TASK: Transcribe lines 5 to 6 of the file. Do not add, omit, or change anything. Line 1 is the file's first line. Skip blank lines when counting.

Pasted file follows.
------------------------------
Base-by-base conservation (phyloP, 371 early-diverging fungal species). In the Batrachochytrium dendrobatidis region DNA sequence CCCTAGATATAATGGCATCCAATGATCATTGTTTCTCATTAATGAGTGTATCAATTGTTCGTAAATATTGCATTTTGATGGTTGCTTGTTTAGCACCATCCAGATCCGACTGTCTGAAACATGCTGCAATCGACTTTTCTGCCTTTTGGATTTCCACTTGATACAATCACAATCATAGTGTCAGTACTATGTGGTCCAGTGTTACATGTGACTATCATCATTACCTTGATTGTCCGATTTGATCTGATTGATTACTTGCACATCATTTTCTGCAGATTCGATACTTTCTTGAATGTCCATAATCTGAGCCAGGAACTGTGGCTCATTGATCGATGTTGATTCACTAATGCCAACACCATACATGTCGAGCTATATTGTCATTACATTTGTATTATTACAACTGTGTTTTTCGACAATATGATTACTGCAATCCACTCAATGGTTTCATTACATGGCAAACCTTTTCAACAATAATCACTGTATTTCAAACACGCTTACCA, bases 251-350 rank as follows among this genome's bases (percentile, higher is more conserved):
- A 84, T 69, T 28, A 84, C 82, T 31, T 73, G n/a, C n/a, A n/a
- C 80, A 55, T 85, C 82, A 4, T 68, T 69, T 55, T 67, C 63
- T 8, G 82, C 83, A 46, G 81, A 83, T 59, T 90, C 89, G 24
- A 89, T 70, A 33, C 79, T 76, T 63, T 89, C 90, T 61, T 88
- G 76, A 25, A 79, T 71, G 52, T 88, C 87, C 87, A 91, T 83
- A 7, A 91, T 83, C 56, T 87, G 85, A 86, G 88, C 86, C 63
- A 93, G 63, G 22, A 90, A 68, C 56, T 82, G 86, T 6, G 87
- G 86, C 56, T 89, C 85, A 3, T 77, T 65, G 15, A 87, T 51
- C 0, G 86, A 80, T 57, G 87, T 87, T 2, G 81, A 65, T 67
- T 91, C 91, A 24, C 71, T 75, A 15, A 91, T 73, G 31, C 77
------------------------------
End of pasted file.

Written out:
- A 89, T 70, A 33, C 79, T 76, T 63, T 89, C 90, T 61, T 88
- G 76, A 25, A 79, T 71, G 52, T 88, C 87, C 87, A 91, T 83